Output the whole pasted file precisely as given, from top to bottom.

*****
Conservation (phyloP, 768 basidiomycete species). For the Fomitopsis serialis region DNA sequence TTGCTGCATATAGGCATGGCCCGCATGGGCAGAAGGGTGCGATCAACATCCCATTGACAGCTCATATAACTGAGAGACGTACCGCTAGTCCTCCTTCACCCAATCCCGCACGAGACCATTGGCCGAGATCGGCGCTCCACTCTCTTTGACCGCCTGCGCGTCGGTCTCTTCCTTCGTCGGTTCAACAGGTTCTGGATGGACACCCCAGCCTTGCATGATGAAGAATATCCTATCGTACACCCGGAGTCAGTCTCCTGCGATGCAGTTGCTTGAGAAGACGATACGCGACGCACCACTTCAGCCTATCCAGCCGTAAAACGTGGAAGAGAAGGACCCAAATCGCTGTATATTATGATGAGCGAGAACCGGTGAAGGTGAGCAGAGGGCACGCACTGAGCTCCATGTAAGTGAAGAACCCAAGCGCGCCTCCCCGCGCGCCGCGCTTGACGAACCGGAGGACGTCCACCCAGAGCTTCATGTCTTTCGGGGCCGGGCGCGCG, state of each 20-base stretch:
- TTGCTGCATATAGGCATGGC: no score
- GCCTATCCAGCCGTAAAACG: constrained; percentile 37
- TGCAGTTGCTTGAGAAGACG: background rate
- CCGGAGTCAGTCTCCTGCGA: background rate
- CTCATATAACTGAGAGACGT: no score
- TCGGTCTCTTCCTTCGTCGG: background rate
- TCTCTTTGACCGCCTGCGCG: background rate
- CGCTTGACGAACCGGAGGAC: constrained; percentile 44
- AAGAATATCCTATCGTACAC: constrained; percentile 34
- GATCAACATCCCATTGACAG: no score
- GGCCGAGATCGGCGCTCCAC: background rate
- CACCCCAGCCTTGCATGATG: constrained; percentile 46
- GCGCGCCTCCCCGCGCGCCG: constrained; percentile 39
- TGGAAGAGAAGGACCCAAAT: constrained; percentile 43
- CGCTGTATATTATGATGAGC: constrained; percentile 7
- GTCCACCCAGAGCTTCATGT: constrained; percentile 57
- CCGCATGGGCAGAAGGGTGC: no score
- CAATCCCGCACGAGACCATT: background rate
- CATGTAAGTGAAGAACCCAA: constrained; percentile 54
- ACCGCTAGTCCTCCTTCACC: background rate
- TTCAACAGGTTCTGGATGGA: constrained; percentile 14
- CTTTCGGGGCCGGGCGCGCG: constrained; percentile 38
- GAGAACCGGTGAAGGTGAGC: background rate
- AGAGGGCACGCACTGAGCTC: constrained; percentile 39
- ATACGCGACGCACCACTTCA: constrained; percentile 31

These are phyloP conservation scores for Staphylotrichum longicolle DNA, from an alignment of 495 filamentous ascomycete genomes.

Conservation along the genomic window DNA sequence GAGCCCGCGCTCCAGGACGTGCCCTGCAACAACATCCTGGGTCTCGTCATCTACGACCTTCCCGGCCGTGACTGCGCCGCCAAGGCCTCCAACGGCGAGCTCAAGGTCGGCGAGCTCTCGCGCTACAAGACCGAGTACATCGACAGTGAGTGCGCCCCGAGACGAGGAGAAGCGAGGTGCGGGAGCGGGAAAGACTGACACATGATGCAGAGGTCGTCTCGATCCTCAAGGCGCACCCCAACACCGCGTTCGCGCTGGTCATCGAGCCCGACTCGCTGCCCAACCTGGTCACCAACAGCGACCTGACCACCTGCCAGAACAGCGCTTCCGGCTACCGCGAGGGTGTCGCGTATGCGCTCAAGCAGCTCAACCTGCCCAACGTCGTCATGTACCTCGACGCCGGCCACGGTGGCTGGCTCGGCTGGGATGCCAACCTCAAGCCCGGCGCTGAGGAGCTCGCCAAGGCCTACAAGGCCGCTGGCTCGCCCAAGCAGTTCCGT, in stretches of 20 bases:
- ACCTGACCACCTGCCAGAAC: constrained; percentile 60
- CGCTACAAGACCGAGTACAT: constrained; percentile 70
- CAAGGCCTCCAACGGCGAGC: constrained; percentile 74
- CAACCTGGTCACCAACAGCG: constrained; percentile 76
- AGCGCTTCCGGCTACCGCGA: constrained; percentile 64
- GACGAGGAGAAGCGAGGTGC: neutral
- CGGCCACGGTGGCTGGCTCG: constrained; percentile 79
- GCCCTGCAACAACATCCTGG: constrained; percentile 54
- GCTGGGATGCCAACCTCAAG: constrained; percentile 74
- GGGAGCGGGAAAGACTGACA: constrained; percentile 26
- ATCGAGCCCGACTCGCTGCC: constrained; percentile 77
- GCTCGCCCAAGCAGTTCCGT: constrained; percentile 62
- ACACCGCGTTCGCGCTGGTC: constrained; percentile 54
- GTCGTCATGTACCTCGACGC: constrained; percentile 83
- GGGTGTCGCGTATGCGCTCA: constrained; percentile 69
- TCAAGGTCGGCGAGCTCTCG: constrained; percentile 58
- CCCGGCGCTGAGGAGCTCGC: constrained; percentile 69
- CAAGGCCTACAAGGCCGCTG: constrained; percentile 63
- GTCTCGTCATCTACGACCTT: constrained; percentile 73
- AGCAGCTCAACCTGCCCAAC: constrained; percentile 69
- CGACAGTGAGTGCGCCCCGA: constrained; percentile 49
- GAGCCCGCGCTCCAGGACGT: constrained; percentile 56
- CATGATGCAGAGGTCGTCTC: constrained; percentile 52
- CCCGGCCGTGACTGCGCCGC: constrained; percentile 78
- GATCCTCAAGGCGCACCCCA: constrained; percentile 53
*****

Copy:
Conservation (phyloP, 768 basidiomycete species). For the Fomitopsis serialis region DNA sequence TTGCTGCATATAGGCATGGCCCGCATGGGCAGAAGGGTGCGATCAACATCCCATTGACAGCTCATATAACTGAGAGACGTACCGCTAGTCCTCCTTCACCCAATCCCGCACGAGACCATTGGCCGAGATCGGCGCTCCACTCTCTTTGACCGCCTGCGCGTCGGTCTCTTCCTTCGTCGGTTCAACAGGTTCTGGATGGACACCCCAGCCTTGCATGATGAAGAATATCCTATCGTACACCCGGAGTCAGTCTCCTGCGATGCAGTTGCTTGAGAAGACGATACGCGACGCACCACTTCAGCCTATCCAGCCGTAAAACGTGGAAGAGAAGGACCCAAATCGCTGTATATTATGATGAGCGAGAACCGGTGAAGGTGAGCAGAGGGCACGCACTGAGCTCCATGTAAGTGAAGAACCCAAGCGCGCCTCCCCGCGCGCCGCGCTTGACGAACCGGAGGACGTCCACCCAGAGCTTCATGTCTTTCGGGGCCGGGCGCGCG, state of each 20-base stretch:
- TTGCTGCATATAGGCATGGC: no score
- GCCTATCCAGCCGTAAAACG: constrained; percentile 37
- TGCAGTTGCTTGAGAAGACG: background rate
- CCGGAGTCAGTCTCCTGCGA: background rate
- CTCATATAACTGAGAGACGT: no score
- TCGGTCTCTTCCTTCGTCGG: background rate
- TCTCTTTGACCGCCTGCGCG: background rate
- CGCTTGACGAACCGGAGGAC: constrained; percentile 44
- AAGAATATCCTATCGTACAC: constrained; percentile 34
- GATCAACATCCCATTGACAG: no score
- GGCCGAGATCGGCGCTCCAC: background rate
- CACCCCAGCCTTGCATGATG: constrained; percentile 46
- GCGCGCCTCCCCGCGCGCCG: constrained; percentile 39
- TGGAAGAGAAGGACCCAAAT: constrained; percentile 43
- CGCTGTATATTATGATGAGC: constrained; percentile 7
- GTCCACCCAGAGCTTCATGT: constrained; percentile 57
- CCGCATGGGCAGAAGGGTGC: no score
- CAATCCCGCACGAGACCATT: background rate
- CATGTAAGTGAAGAACCCAA: constrained; percentile 54
- ACCGCTAGTCCTCCTTCACC: background rate
- TTCAACAGGTTCTGGATGGA: constrained; percentile 14
- CTTTCGGGGCCGGGCGCGCG: constrained; percentile 38
- GAGAACCGGTGAAGGTGAGC: background rate
- AGAGGGCACGCACTGAGCTC: constrained; percentile 39
- ATACGCGACGCACCACTTCA: constrained; percentile 31

These are phyloP conservation scores for Staphylotrichum longicolle DNA, from an alignment of 495 filamentous ascomycete genomes.

Conservation along the genomic window DNA sequence GAGCCCGCGCTCCAGGACGTGCCCTGCAACAACATCCTGGGTCTCGTCATCTACGACCTTCCCGGCCGTGACTGCGCCGCCAAGGCCTCCAACGGCGAGCTCAAGGTCGGCGAGCTCTCGCGCTACAAGACCGAGTACATCGACAGTGAGTGCGCCCCGAGACGAGGAGAAGCGAGGTGCGGGAGCGGGAAAGACTGACACATGATGCAGAGGTCGTCTCGATCCTCAAGGCGCACCCCAACACCGCGTTCGCGCTGGTCATCGAGCCCGACTCGCTGCCCAACCTGGTCACCAACAGCGACCTGACCACCTGCCAGAACAGCGCTTCCGGCTACCGCGAGGGTGTCGCGTATGCGCTCAAGCAGCTCAACCTGCCCAACGTCGTCATGTACCTCGACGCCGGCCACGGTGGCTGGCTCGGCTGGGATGCCAACCTCAAGCCCGGCGCTGAGGAGCTCGCCAAGGCCTACAAGGCCGCTGGCTCGCCCAAGCAGTTCCGT, in stretches of 20 bases:
- ACCTGACCACCTGCCAGAAC: constrained; percentile 60
- CGCTACAAGACCGAGTACAT: constrained; percentile 70
- CAAGGCCTCCAACGGCGAGC: constrained; percentile 74
- CAACCTGGTCACCAACAGCG: constrained; percentile 76
- AGCGCTTCCGGCTACCGCGA: constrained; percentile 64
- GACGAGGAGAAGCGAGGTGC: neutral
- CGGCCACGGTGGCTGGCTCG: constrained; percentile 79
- GCCCTGCAACAACATCCTGG: constrained; percentile 54
- GCTGGGATGCCAACCTCAAG: constrained; percentile 74
- GGGAGCGGGAAAGACTGACA: constrained; percentile 26
- ATCGAGCCCGACTCGCTGCC: constrained; percentile 77
- GCTCGCCCAAGCAGTTCCGT: constrained; percentile 62
- ACACCGCGTTCGCGCTGGTC: constrained; percentile 54
- GTCGTCATGTACCTCGACGC: constrained; percentile 83
- GGGTGTCGCGTATGCGCTCA: constrained; percentile 69
- TCAAGGTCGGCGAGCTCTCG: constrained; percentile 58
- CCCGGCGCTGAGGAGCTCGC: constrained; percentile 69
- CAAGGCCTACAAGGCCGCTG: constrained; percentile 63
- GTCTCGTCATCTACGACCTT: constrained; percentile 73
- AGCAGCTCAACCTGCCCAAC: constrained; percentile 69
- CGACAGTGAGTGCGCCCCGA: constrained; percentile 49
- GAGCCCGCGCTCCAGGACGT: constrained; percentile 56
- CATGATGCAGAGGTCGTCTC: constrained; percentile 52
- CCCGGCCGTGACTGCGCCGC: constrained; percentile 78
- GATCCTCAAGGCGCACCCCA: constrained; percentile 53